Take a moment to crawl back out of Feargus' cavernous, well-crawled ass, please. The man hasn't done anything of what you claim, and in fact, does the opposite.

"SLAM DUNK!" says enough, and this mentality naturally bit them in the ass when LucasArts expected Obsidian to follow within their "preferred" development time, as naturally LucasArts thought that Obsidian could make a complete game in Fear-Gut's recommended time, so you CAN thank Feargus for how badly KOTOR 2: The Shit Lords turned out.

Feargus doesn't have a clue, and is a far worse designer than a manager. Considering he's never managed worth dick even when he was a QA monkey in the early 90's...yeah, it surprised me how Chuck Cuevas and Feargus both got to be managers at Interplay, when they were previously "level designers" and QA monkeys. Survey Says: Too much of the REAL talent was already leaving Interplay. It was the people like Alan Pavlish (who DID work on Wasteland) and Tim Cain (who was one of the programmers of the game Feargus was first credited as testing - Bard's Tale Construction Set), among others, that were the real talent at Interplay. Fallout was Feargus' first finished product as a "manager", and frankly he had to have his hand held when people weren't doing his job for him, and he was then too clueless to interrupt or destroy good work.

Fallout 2 and Descent to Undermountain were his first real managerial projects, and the direction shows. Avellone was also involved. I also remember the Usenet admission was that they were trying to shovel DtU out for the planned release date - forever setting the tone for Interplay with half-ass releases - it was released in January, like F:POS. Oh, and hastily shoveled Fallout 2 for Christmas sales.

Feargus did NOT have anything to do with Wasteland, was basically a figurehead for Fo1 (and did some basic, incomplete design on Fo1's Boneyards), almost made Fo2 into a failure due to his poor management (by having it so that when the ONLY PERSON WHO KNEW THE FO2 ENGINE CODE LEFT AT BIS LEAVES, Fo2 support dies after a token patch), made many false starts on Fo3 (some deserved to be axed for their near DtU quality early on), helped BioWare bastardize the Fallout speech system into an RTS game so BIS could make crappy dungeon crawlers (Ass-wind Dale) instead of good CRPGs - and why does everyone seem to like ignoring Descent to Undermountain? About the only thing Feargus didn't manage to mess up at BIS, was Planescape: Torment, but that's probably because he was just as clueless as the marketing department and so couldn't insert any of his "expertise".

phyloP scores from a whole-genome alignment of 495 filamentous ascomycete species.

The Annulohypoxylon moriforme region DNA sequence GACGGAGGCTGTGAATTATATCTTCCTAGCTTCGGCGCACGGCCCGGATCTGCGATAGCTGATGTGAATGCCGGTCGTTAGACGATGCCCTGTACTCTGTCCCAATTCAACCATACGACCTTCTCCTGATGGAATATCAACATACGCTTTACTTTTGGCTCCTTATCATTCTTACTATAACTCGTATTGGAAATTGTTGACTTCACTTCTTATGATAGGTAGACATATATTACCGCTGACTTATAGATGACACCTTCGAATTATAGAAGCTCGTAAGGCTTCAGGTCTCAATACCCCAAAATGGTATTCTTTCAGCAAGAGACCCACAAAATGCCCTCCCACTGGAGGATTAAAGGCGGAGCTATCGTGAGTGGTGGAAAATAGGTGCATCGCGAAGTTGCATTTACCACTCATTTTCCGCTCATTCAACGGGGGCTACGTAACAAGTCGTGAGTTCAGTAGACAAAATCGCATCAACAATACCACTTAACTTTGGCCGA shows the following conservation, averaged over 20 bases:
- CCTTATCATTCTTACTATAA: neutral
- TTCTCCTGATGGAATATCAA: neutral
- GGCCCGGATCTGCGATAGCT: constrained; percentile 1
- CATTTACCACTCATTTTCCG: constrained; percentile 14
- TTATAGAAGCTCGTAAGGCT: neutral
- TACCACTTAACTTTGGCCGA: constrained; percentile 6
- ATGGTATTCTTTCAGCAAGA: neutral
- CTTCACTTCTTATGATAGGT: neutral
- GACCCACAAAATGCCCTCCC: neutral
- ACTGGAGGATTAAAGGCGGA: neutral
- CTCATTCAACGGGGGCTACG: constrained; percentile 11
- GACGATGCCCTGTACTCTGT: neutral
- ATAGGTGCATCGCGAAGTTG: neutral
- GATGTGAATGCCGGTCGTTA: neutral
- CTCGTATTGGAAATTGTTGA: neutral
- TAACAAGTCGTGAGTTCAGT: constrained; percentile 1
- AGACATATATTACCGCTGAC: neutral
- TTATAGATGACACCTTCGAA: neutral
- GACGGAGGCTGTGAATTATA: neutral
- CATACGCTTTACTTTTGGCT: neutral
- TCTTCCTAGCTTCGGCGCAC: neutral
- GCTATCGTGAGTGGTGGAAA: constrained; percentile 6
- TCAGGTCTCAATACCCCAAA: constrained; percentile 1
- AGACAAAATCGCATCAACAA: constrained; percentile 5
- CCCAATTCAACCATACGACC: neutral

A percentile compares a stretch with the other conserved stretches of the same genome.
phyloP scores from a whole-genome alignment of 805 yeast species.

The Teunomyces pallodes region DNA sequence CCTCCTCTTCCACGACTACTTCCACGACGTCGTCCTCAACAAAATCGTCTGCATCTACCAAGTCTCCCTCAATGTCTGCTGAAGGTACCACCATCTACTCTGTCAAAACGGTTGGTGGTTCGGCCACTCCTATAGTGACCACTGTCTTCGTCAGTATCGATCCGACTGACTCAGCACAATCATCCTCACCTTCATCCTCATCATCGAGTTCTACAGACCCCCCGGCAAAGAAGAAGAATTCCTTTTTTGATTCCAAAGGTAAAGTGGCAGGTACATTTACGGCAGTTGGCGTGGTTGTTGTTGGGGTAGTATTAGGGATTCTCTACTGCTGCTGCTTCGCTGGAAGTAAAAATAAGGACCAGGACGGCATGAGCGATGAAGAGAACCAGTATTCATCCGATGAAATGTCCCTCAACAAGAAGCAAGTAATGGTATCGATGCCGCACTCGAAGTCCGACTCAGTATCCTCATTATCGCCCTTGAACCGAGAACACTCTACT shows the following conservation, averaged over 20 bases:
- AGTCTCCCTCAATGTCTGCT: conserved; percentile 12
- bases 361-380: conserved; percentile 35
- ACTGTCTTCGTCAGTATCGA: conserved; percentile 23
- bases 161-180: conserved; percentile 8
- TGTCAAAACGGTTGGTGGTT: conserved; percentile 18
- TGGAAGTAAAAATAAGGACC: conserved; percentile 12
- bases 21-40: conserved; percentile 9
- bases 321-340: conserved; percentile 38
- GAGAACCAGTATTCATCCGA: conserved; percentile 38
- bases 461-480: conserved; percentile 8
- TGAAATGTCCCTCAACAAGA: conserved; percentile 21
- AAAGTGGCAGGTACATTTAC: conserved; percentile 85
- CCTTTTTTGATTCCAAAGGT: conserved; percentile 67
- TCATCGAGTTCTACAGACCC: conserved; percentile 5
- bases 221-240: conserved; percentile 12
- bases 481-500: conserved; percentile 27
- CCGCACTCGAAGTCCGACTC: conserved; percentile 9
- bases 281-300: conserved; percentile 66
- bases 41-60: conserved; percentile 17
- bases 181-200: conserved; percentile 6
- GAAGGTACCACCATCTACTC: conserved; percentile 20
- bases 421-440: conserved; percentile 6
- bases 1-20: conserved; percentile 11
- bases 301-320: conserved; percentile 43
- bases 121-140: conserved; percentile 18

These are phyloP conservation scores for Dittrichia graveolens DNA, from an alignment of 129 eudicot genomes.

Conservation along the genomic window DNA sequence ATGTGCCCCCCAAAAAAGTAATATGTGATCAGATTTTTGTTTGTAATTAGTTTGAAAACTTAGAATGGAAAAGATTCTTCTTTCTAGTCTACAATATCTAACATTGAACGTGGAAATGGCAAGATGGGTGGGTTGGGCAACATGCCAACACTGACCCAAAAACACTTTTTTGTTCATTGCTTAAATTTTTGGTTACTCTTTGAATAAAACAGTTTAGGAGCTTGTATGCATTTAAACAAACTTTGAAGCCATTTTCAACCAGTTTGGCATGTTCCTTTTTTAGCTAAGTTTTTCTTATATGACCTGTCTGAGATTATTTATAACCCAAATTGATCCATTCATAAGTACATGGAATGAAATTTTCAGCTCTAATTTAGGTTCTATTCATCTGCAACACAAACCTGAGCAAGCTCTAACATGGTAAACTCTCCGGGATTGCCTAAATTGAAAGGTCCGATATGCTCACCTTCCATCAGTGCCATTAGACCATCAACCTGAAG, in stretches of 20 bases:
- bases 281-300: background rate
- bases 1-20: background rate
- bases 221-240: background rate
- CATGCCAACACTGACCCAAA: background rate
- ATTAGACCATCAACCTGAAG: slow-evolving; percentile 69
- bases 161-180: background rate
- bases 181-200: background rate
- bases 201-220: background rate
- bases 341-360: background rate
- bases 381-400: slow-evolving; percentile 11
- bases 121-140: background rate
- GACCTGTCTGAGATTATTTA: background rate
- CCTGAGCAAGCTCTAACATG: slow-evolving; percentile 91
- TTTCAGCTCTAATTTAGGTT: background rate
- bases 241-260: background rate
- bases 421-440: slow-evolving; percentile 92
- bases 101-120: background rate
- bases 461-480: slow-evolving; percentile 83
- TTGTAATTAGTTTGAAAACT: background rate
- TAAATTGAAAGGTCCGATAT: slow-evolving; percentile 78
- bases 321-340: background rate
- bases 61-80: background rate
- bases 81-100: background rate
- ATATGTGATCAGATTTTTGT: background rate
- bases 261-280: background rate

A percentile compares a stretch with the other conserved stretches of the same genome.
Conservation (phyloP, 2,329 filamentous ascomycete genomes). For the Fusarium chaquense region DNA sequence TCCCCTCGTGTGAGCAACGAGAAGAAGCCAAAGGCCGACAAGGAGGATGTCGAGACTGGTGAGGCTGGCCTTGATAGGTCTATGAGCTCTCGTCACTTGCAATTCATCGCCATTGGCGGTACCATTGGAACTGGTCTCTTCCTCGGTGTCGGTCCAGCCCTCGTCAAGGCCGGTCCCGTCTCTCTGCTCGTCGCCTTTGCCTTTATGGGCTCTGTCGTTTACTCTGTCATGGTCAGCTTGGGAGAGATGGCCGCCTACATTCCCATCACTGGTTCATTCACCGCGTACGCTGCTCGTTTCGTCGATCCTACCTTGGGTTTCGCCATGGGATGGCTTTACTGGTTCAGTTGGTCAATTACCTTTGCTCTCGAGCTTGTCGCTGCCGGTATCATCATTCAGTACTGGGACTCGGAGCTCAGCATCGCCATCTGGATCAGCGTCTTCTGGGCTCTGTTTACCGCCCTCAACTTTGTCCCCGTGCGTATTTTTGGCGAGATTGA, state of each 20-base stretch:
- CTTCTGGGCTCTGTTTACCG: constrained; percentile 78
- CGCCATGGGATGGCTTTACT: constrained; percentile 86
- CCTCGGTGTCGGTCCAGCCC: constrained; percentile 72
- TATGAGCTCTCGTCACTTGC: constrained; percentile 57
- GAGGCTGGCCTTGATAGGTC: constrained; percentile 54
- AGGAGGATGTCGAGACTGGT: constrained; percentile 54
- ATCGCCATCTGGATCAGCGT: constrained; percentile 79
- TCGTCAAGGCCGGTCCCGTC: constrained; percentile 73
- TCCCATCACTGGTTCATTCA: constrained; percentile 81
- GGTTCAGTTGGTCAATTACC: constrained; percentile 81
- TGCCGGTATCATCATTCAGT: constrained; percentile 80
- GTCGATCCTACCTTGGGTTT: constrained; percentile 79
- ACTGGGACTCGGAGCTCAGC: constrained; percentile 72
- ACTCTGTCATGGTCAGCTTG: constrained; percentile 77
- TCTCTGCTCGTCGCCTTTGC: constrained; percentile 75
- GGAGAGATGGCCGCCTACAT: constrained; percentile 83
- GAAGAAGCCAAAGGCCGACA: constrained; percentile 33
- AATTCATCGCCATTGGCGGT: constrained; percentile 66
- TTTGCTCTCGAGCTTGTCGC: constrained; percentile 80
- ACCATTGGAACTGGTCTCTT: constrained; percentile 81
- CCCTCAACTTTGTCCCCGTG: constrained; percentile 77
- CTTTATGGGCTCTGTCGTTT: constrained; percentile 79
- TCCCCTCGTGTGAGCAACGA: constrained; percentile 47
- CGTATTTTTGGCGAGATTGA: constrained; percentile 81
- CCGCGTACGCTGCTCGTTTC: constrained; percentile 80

So, yes, it's funny that you give a verbal blowjob to Feargus when he hasn't done ANYTHING that you praise him for, and instead he's in many cases the reason why those games are hardly as good as they should have been. He's more interested in the "cool minigun particle effects", as he's said and proven over about the last decade.

As for joining up with an enemy to join against another enemy...not particularly new, nor that imaginative. Geneforge 1 has something similar, and they don't have to be "the enemy" depending upon how you play. But it doesn't have those "cool minigun particle effects", so many people may not like the Spiderweb games despite how well you can actually play a character NOT involving character class.
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PiP
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PostPosted: Sat Nov 11, 2006 9:17 pm Reply with quoteBack to top

Kharn wrote:
Maximous wrote:
DFO1 and FO2 were great for the same reason…a master piece of story-telling by Feargus, that forced me to always think about “what was I doing to my Character.”


Ignorance alert!
just stop paying attention to some some. or perhaps don't stop, somebody should make it clear for them that they're idea of getting certain things right is wrong icon_hahano